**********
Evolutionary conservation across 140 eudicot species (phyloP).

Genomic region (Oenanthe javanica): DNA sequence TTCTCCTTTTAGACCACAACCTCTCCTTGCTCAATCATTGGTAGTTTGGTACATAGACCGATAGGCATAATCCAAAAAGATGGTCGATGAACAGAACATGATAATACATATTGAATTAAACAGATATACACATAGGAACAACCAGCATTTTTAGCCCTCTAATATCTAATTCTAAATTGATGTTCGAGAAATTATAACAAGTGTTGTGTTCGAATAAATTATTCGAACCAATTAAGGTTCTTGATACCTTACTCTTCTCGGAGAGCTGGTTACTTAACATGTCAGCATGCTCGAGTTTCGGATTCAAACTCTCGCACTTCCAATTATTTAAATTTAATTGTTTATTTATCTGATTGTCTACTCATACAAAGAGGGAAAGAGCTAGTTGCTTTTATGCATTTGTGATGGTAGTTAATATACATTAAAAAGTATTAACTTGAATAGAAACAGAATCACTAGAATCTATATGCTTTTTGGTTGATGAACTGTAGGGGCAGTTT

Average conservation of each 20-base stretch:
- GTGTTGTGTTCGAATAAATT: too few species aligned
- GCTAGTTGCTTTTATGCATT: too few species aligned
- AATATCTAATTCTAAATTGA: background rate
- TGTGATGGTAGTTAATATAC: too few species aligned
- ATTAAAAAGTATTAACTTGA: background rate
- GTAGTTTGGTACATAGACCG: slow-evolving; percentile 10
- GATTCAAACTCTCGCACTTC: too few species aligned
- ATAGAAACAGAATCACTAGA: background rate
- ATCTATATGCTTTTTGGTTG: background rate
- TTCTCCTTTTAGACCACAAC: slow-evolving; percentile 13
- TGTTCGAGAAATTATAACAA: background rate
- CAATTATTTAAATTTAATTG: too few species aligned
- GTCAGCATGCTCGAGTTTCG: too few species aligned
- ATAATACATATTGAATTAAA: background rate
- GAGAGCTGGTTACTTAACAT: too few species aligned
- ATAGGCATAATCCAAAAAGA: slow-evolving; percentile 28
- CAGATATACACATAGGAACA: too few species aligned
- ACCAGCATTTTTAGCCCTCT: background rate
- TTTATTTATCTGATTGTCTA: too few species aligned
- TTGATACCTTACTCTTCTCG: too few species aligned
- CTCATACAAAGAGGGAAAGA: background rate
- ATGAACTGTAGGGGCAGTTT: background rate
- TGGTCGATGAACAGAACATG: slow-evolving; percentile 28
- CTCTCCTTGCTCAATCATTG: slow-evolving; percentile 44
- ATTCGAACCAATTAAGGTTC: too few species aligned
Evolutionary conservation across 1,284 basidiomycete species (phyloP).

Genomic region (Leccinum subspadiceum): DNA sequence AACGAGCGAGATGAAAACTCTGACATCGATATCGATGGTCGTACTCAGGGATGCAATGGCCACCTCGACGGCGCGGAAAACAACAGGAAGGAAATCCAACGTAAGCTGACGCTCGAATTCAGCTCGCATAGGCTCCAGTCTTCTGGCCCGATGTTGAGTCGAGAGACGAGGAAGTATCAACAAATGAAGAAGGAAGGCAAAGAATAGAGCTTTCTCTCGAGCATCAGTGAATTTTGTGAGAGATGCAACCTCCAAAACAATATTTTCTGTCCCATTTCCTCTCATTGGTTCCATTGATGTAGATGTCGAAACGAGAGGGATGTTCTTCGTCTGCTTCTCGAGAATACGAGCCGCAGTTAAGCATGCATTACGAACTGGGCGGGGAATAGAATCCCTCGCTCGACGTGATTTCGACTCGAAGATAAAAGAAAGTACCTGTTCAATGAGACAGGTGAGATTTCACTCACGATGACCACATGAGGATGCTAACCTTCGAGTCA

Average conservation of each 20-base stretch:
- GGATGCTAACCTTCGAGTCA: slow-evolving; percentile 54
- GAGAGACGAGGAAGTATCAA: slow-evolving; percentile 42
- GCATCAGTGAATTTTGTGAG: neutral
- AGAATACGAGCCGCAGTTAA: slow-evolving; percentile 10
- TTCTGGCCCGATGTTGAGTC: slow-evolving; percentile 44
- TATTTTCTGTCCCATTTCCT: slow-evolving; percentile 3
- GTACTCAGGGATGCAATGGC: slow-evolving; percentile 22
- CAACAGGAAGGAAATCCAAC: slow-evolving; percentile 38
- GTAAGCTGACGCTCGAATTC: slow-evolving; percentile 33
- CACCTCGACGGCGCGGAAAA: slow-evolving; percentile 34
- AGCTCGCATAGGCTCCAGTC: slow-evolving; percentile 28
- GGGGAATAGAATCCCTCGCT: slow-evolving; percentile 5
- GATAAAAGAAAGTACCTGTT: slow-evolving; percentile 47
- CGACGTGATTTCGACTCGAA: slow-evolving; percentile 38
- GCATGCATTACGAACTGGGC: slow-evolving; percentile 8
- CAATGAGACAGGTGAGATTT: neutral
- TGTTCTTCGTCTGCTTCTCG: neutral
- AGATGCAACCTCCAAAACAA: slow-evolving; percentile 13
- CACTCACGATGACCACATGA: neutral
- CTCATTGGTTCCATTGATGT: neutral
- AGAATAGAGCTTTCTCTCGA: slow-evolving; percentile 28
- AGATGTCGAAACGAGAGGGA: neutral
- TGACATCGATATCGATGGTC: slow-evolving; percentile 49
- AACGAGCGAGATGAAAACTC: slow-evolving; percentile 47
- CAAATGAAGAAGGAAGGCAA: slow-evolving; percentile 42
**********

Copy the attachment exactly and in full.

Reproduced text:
Evolutionary conservation across 140 eudicot species (phyloP).

Genomic region (Oenanthe javanica): DNA sequence TTCTCCTTTTAGACCACAACCTCTCCTTGCTCAATCATTGGTAGTTTGGTACATAGACCGATAGGCATAATCCAAAAAGATGGTCGATGAACAGAACATGATAATACATATTGAATTAAACAGATATACACATAGGAACAACCAGCATTTTTAGCCCTCTAATATCTAATTCTAAATTGATGTTCGAGAAATTATAACAAGTGTTGTGTTCGAATAAATTATTCGAACCAATTAAGGTTCTTGATACCTTACTCTTCTCGGAGAGCTGGTTACTTAACATGTCAGCATGCTCGAGTTTCGGATTCAAACTCTCGCACTTCCAATTATTTAAATTTAATTGTTTATTTATCTGATTGTCTACTCATACAAAGAGGGAAAGAGCTAGTTGCTTTTATGCATTTGTGATGGTAGTTAATATACATTAAAAAGTATTAACTTGAATAGAAACAGAATCACTAGAATCTATATGCTTTTTGGTTGATGAACTGTAGGGGCAGTTT

Average conservation of each 20-base stretch:
- GTGTTGTGTTCGAATAAATT: too few species aligned
- GCTAGTTGCTTTTATGCATT: too few species aligned
- AATATCTAATTCTAAATTGA: background rate
- TGTGATGGTAGTTAATATAC: too few species aligned
- ATTAAAAAGTATTAACTTGA: background rate
- GTAGTTTGGTACATAGACCG: slow-evolving; percentile 10
- GATTCAAACTCTCGCACTTC: too few species aligned
- ATAGAAACAGAATCACTAGA: background rate
- ATCTATATGCTTTTTGGTTG: background rate
- TTCTCCTTTTAGACCACAAC: slow-evolving; percentile 13
- TGTTCGAGAAATTATAACAA: background rate
- CAATTATTTAAATTTAATTG: too few species aligned
- GTCAGCATGCTCGAGTTTCG: too few species aligned
- ATAATACATATTGAATTAAA: background rate
- GAGAGCTGGTTACTTAACAT: too few species aligned
- ATAGGCATAATCCAAAAAGA: slow-evolving; percentile 28
- CAGATATACACATAGGAACA: too few species aligned
- ACCAGCATTTTTAGCCCTCT: background rate
- TTTATTTATCTGATTGTCTA: too few species aligned
- TTGATACCTTACTCTTCTCG: too few species aligned
- CTCATACAAAGAGGGAAAGA: background rate
- ATGAACTGTAGGGGCAGTTT: background rate
- TGGTCGATGAACAGAACATG: slow-evolving; percentile 28
- CTCTCCTTGCTCAATCATTG: slow-evolving; percentile 44
- ATTCGAACCAATTAAGGTTC: too few species aligned
Evolutionary conservation across 1,284 basidiomycete species (phyloP).

Genomic region (Leccinum subspadiceum): DNA sequence AACGAGCGAGATGAAAACTCTGACATCGATATCGATGGTCGTACTCAGGGATGCAATGGCCACCTCGACGGCGCGGAAAACAACAGGAAGGAAATCCAACGTAAGCTGACGCTCGAATTCAGCTCGCATAGGCTCCAGTCTTCTGGCCCGATGTTGAGTCGAGAGACGAGGAAGTATCAACAAATGAAGAAGGAAGGCAAAGAATAGAGCTTTCTCTCGAGCATCAGTGAATTTTGTGAGAGATGCAACCTCCAAAACAATATTTTCTGTCCCATTTCCTCTCATTGGTTCCATTGATGTAGATGTCGAAACGAGAGGGATGTTCTTCGTCTGCTTCTCGAGAATACGAGCCGCAGTTAAGCATGCATTACGAACTGGGCGGGGAATAGAATCCCTCGCTCGACGTGATTTCGACTCGAAGATAAAAGAAAGTACCTGTTCAATGAGACAGGTGAGATTTCACTCACGATGACCACATGAGGATGCTAACCTTCGAGTCA

Average conservation of each 20-base stretch:
- GGATGCTAACCTTCGAGTCA: slow-evolving; percentile 54
- GAGAGACGAGGAAGTATCAA: slow-evolving; percentile 42
- GCATCAGTGAATTTTGTGAG: neutral
- AGAATACGAGCCGCAGTTAA: slow-evolving; percentile 10
- TTCTGGCCCGATGTTGAGTC: slow-evolving; percentile 44
- TATTTTCTGTCCCATTTCCT: slow-evolving; percentile 3
- GTACTCAGGGATGCAATGGC: slow-evolving; percentile 22
- CAACAGGAAGGAAATCCAAC: slow-evolving; percentile 38
- GTAAGCTGACGCTCGAATTC: slow-evolving; percentile 33
- CACCTCGACGGCGCGGAAAA: slow-evolving; percentile 34
- AGCTCGCATAGGCTCCAGTC: slow-evolving; percentile 28
- GGGGAATAGAATCCCTCGCT: slow-evolving; percentile 5
- GATAAAAGAAAGTACCTGTT: slow-evolving; percentile 47
- CGACGTGATTTCGACTCGAA: slow-evolving; percentile 38
- GCATGCATTACGAACTGGGC: slow-evolving; percentile 8
- CAATGAGACAGGTGAGATTT: neutral
- TGTTCTTCGTCTGCTTCTCG: neutral
- AGATGCAACCTCCAAAACAA: slow-evolving; percentile 13
- CACTCACGATGACCACATGA: neutral
- CTCATTGGTTCCATTGATGT: neutral
- AGAATAGAGCTTTCTCTCGA: slow-evolving; percentile 28
- AGATGTCGAAACGAGAGGGA: neutral
- TGACATCGATATCGATGGTC: slow-evolving; percentile 49
- AACGAGCGAGATGAAAACTC: slow-evolving; percentile 47
- CAAATGAAGAAGGAAGGCAA: slow-evolving; percentile 42